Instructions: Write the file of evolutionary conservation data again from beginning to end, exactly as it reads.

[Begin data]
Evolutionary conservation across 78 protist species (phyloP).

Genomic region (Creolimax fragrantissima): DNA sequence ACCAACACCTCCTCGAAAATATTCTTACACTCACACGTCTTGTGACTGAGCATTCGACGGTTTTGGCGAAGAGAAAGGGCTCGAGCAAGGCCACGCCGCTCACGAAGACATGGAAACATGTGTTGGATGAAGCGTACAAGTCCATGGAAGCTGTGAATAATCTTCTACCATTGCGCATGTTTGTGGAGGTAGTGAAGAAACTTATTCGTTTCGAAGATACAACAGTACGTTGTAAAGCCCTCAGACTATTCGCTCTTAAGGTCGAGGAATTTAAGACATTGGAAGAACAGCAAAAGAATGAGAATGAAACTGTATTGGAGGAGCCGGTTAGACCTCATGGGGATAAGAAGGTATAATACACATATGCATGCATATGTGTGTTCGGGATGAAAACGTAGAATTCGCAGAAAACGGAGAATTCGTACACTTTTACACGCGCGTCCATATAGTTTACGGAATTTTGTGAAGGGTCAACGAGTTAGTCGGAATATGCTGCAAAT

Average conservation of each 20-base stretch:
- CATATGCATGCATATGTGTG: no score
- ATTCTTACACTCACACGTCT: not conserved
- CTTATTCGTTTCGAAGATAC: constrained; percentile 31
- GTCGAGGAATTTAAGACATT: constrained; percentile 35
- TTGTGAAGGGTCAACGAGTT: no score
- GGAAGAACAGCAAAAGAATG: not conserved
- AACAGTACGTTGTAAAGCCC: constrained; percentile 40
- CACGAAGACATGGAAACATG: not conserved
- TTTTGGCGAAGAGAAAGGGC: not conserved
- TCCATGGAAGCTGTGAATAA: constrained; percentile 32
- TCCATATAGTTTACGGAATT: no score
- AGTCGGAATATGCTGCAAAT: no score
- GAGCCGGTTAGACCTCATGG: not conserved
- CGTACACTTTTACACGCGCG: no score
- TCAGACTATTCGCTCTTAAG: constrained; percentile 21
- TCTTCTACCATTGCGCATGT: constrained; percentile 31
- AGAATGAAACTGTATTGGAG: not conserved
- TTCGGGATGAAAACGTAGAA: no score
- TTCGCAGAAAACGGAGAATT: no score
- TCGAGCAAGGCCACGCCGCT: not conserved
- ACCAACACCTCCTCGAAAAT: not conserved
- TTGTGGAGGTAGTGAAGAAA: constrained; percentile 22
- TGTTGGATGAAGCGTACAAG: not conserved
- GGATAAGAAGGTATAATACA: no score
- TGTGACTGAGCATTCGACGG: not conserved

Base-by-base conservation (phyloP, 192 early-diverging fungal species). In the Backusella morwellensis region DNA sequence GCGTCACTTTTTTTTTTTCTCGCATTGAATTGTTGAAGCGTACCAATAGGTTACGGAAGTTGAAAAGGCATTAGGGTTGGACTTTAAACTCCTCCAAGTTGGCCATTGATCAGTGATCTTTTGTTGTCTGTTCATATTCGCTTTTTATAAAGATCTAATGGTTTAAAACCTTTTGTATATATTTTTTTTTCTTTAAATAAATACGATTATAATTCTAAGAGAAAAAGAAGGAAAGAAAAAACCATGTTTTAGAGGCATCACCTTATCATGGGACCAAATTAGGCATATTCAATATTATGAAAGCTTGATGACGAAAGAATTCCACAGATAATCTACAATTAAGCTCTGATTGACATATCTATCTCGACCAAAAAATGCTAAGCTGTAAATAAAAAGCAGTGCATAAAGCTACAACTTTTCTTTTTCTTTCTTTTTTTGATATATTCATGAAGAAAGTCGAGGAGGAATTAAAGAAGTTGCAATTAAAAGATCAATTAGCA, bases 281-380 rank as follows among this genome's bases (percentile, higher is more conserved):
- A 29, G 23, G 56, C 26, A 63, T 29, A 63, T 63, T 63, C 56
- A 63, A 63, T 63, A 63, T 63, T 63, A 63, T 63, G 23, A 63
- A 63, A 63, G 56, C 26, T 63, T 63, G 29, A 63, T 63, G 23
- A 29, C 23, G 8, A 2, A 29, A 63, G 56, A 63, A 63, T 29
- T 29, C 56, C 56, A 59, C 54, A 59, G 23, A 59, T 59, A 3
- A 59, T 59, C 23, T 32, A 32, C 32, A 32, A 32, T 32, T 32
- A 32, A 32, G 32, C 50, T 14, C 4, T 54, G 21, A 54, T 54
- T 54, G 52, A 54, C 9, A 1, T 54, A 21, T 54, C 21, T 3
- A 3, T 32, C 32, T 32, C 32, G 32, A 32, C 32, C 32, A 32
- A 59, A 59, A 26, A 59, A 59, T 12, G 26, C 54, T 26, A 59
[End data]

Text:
Evolutionary conservation across 78 protist species (phyloP).

Genomic region (Creolimax fragrantissima): DNA sequence ACCAACACCTCCTCGAAAATATTCTTACACTCACACGTCTTGTGACTGAGCATTCGACGGTTTTGGCGAAGAGAAAGGGCTCGAGCAAGGCCACGCCGCTCACGAAGACATGGAAACATGTGTTGGATGAAGCGTACAAGTCCATGGAAGCTGTGAATAATCTTCTACCATTGCGCATGTTTGTGGAGGTAGTGAAGAAACTTATTCGTTTCGAAGATACAACAGTACGTTGTAAAGCCCTCAGACTATTCGCTCTTAAGGTCGAGGAATTTAAGACATTGGAAGAACAGCAAAAGAATGAGAATGAAACTGTATTGGAGGAGCCGGTTAGACCTCATGGGGATAAGAAGGTATAATACACATATGCATGCATATGTGTGTTCGGGATGAAAACGTAGAATTCGCAGAAAACGGAGAATTCGTACACTTTTACACGCGCGTCCATATAGTTTACGGAATTTTGTGAAGGGTCAACGAGTTAGTCGGAATATGCTGCAAAT

Average conservation of each 20-base stretch:
- CATATGCATGCATATGTGTG: no score
- ATTCTTACACTCACACGTCT: not conserved
- CTTATTCGTTTCGAAGATAC: constrained; percentile 31
- GTCGAGGAATTTAAGACATT: constrained; percentile 35
- TTGTGAAGGGTCAACGAGTT: no score
- GGAAGAACAGCAAAAGAATG: not conserved
- AACAGTACGTTGTAAAGCCC: constrained; percentile 40
- CACGAAGACATGGAAACATG: not conserved
- TTTTGGCGAAGAGAAAGGGC: not conserved
- TCCATGGAAGCTGTGAATAA: constrained; percentile 32
- TCCATATAGTTTACGGAATT: no score
- AGTCGGAATATGCTGCAAAT: no score
- GAGCCGGTTAGACCTCATGG: not conserved
- CGTACACTTTTACACGCGCG: no score
- TCAGACTATTCGCTCTTAAG: constrained; percentile 21
- TCTTCTACCATTGCGCATGT: constrained; percentile 31
- AGAATGAAACTGTATTGGAG: not conserved
- TTCGGGATGAAAACGTAGAA: no score
- TTCGCAGAAAACGGAGAATT: no score
- TCGAGCAAGGCCACGCCGCT: not conserved
- ACCAACACCTCCTCGAAAAT: not conserved
- TTGTGGAGGTAGTGAAGAAA: constrained; percentile 22
- TGTTGGATGAAGCGTACAAG: not conserved
- GGATAAGAAGGTATAATACA: no score
- TGTGACTGAGCATTCGACGG: not conserved

Base-by-base conservation (phyloP, 192 early-diverging fungal species). In the Backusella morwellensis region DNA sequence GCGTCACTTTTTTTTTTTCTCGCATTGAATTGTTGAAGCGTACCAATAGGTTACGGAAGTTGAAAAGGCATTAGGGTTGGACTTTAAACTCCTCCAAGTTGGCCATTGATCAGTGATCTTTTGTTGTCTGTTCATATTCGCTTTTTATAAAGATCTAATGGTTTAAAACCTTTTGTATATATTTTTTTTTCTTTAAATAAATACGATTATAATTCTAAGAGAAAAAGAAGGAAAGAAAAAACCATGTTTTAGAGGCATCACCTTATCATGGGACCAAATTAGGCATATTCAATATTATGAAAGCTTGATGACGAAAGAATTCCACAGATAATCTACAATTAAGCTCTGATTGACATATCTATCTCGACCAAAAAATGCTAAGCTGTAAATAAAAAGCAGTGCATAAAGCTACAACTTTTCTTTTTCTTTCTTTTTTTGATATATTCATGAAGAAAGTCGAGGAGGAATTAAAGAAGTTGCAATTAAAAGATCAATTAGCA, bases 281-380 rank as follows among this genome's bases (percentile, higher is more conserved):
- A 29, G 23, G 56, C 26, A 63, T 29, A 63, T 63, T 63, C 56
- A 63, A 63, T 63, A 63, T 63, T 63, A 63, T 63, G 23, A 63
- A 63, A 63, G 56, C 26, T 63, T 63, G 29, A 63, T 63, G 23
- A 29, C 23, G 8, A 2, A 29, A 63, G 56, A 63, A 63, T 29
- T 29, C 56, C 56, A 59, C 54, A 59, G 23, A 59, T 59, A 3
- A 59, T 59, C 23, T 32, A 32, C 32, A 32, A 32, T 32, T 32
- A 32, A 32, G 32, C 50, T 14, C 4, T 54, G 21, A 54, T 54
- T 54, G 52, A 54, C 9, A 1, T 54, A 21, T 54, C 21, T 3
- A 3, T 32, C 32, T 32, C 32, G 32, A 32, C 32, C 32, A 32
- A 59, A 59, A 26, A 59, A 59, T 12, G 26, C 54, T 26, A 59